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Song of the South (1946)

Approved | | Animation, Family, Music | December 1946 (UK)
The kindly story-teller Uncle Remus tells a young boy stories about trickster Br'er Rabbit, who outwits Br'er Fox and slow-witted Br'er Bear.

Writers:

(book), (story) (as Dalton Reymond) | 6 more credits »
Reviews
Won 1 Oscar. Another 1 win & 1 nomination. See more awards »
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Cast

Complete credited cast:
...
...
James Baskett ...
Luana Patten ...
Lucile Watson ...
...
Erik Rolf ...
John (as Eric Rolf)
Glenn Leedy ...
Toby
Mary Field ...
Mrs. Favers
Anita Brown ...
Maid
Georgie Nokes ...
Jake Favers (as George Nokes)
Gene Holland ...
Joe Favers
Nick Stewart ...
Br'er Bear (voice) (as Nicodemus Stewart)
Johnny Lee ...
Br'er Rabbit (voice)
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Storyline

Uncle Remus draws upon his tales of Brer Rabbit to help little Johnny deal his confusion over his parents' separation as well as his new life on the plantation. The tales: The Briar Patch, The Tar Baby and Brer Rabbit's Laughing place. Written by Paul Penna <tterrace@wco.com>

Plot Summary | Plot Synopsis

Plot Keywords:

rabbit | boy | tar | laughing | briar patch | See All (85) »

Taglines:

Here Comes The Zip-A-Dee-Doo-Dah Show! See more »


Certificate:

Approved | See all certifications »

Parents Guide:

 »
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Details

Country:

Language:

Release Date:

December 1946 (UK)  »

Also Known As:

Uncle Remus  »

Filming Locations:

 »

Company Credits

Production Co:

 »
Show detailed on  »

Technical Specs

Runtime:

Sound Mix:

(RCA Sound System)

Color:

(Technicolor)

Aspect Ratio:

1.37 : 1
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Did You Know?

Trivia

Robert A. Iger, the current CEO and Chairman of The Walt Disney Company, stated that he can: ride Space Mountain as many times as he wants, dig out the still unreleased-on-home-video Song of the South (1946) and give it a spin if he feels like it, get a reservation at Club 33 without problems, and watch Star Wars: The Force Awakens (2015) a few times before its Christmas 2015 release. He said that "I have that right" as CEO of The Walt Disney Company. See more »

Goofs

Shadows of the mike and boom are visible in the early scene in Johnny's room. See more »

Quotes

[first lines]
Uncle Remus: There's other ways of learning about the behind feet of a mule than getting kicked by them, sure as I'm named Remus. And just because these here tales is about critters like Br'er Rabbit an' Br'er Fox, that don't mean they ain't the same like can happen to folks! So them who can't learn from a tale about critters, just ain't got the ears tuned for listening.
See more »


Soundtracks

Zip-A-Dee-Doo-Dah
Written by Allie Wrubel and Ray Gilbert
Performed by James Baskett
See more »

Frequently Asked Questions

See more (Spoiler Alert!) »

User Reviews

 
Think it over before you react
3 May 2003 | by (Saint Paul, MN) – See all my reviews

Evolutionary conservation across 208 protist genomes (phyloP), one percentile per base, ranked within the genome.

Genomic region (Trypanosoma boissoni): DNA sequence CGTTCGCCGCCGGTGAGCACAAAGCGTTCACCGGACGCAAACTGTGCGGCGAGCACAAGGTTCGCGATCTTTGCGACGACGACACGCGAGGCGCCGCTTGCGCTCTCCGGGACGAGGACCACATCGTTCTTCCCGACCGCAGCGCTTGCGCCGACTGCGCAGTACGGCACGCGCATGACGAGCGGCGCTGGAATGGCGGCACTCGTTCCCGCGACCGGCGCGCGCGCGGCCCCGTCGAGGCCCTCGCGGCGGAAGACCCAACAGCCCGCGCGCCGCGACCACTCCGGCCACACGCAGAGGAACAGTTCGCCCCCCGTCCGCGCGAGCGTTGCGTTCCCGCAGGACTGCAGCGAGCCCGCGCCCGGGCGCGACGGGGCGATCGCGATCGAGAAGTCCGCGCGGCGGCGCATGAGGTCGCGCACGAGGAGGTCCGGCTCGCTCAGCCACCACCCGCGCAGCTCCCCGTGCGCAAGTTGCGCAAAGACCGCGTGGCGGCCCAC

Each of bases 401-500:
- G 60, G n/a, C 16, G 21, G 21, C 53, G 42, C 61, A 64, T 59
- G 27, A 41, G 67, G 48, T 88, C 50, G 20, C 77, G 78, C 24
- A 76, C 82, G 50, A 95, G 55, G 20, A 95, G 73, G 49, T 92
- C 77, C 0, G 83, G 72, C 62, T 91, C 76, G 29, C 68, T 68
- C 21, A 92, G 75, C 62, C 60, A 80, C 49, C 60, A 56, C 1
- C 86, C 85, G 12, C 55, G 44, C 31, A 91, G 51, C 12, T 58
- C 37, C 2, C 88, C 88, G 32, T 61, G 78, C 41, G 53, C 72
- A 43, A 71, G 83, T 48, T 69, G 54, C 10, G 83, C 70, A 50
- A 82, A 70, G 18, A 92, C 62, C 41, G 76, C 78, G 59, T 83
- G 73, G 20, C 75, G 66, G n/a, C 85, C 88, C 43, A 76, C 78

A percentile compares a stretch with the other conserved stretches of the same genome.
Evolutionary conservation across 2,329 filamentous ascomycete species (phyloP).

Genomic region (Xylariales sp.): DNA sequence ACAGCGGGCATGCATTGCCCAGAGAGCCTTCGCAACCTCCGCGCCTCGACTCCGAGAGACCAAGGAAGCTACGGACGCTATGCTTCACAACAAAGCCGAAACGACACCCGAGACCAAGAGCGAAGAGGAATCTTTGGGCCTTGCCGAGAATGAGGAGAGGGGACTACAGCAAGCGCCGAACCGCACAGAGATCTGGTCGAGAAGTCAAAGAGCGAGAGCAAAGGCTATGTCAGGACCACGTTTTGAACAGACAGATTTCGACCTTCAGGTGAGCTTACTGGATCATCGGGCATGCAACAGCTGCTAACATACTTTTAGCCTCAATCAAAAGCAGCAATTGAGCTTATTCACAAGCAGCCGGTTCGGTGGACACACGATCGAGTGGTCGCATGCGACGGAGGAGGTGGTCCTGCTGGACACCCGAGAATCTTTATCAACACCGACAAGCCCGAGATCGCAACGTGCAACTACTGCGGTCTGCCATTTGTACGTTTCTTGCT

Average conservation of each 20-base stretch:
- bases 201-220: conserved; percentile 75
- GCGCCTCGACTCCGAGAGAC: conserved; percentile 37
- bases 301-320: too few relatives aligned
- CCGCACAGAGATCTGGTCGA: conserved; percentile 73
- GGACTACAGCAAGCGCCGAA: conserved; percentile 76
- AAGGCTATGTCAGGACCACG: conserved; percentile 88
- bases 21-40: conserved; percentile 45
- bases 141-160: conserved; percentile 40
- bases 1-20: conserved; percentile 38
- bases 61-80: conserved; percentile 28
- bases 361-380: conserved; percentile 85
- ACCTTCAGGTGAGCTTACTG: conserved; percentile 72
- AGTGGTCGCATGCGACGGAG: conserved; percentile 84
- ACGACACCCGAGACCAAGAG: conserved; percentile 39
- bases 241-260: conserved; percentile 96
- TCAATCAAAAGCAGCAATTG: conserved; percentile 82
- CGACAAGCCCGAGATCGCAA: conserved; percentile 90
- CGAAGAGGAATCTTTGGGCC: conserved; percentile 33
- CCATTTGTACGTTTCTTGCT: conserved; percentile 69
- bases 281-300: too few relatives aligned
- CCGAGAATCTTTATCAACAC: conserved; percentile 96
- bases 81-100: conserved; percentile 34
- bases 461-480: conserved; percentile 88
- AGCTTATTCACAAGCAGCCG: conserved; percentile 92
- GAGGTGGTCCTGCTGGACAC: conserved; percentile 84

This film will never receive a clean bill of political correctness, but neither will any film made before the 1960s. In fact, Song of the South presents some of the least offensive portraits of African Americans you can find from the time. If you really need to compare, go find any other film starring Hattie McDaniel – start with Gone With the Wind – and note how much more dignity she has in the Disney movie. Uncle Remus (James Baskett, who is utterly, utterly exceptional) is perhaps the most charming character you'll find. He's much more stereotypical of an elderly man than a black man. A smart man with strong morals and a clever way of delivering them, he seems to see things more clearly than anyone else in the film. No, Uncle Remus is a kind man who loves humanity, and this love is infectious. The movie made me very happy to be alive. A more politically correct version of the film would have him rebelling against white society with violence. It's kind of sad that we can't abide blacks and whites actually getting along, preaching brotherhood. The live action bits are very good (although I think Bobby Driscoll is a bit weak in the lead), but it is the animated pieces (and the live action/animation sequences) that make Song of the South great. Br'er Rabbit, Fox, and Bear are wonderful characters, and these three segments represent some of the best animation Disney ever did. The mixed scenes are amazing (was this the first time it was done?). I especially liked when Uncle Remus went fishing with Br'er Frog. Uncle Remus lights his pipe with an animated flame, and blows an animated smoke ring that turns into a square (which is, of course, also politically incorrect). I suspect that the biggest reason this film stirs so many negative emotions is the black dialect used in the film. I think that bugs people a lot. Really, though, blacks from the rural South have and have had their own accents and ways of speaking just as they have and have had in any other region. While the accents in this film are somewhat fabricated, I'm sure, I think that it would be a far cry to think of them as harmful to anybody. The hurt that people feel over this movie is the real fabrication, induced by PC thugs who seem to want to cause rifts between peoples. I think that a re-release of Song of the South could possibly have a beneficial effect on race relations in the United States, as it does depict dear friendships and respect between the races, something that I think we quite need at the moment.


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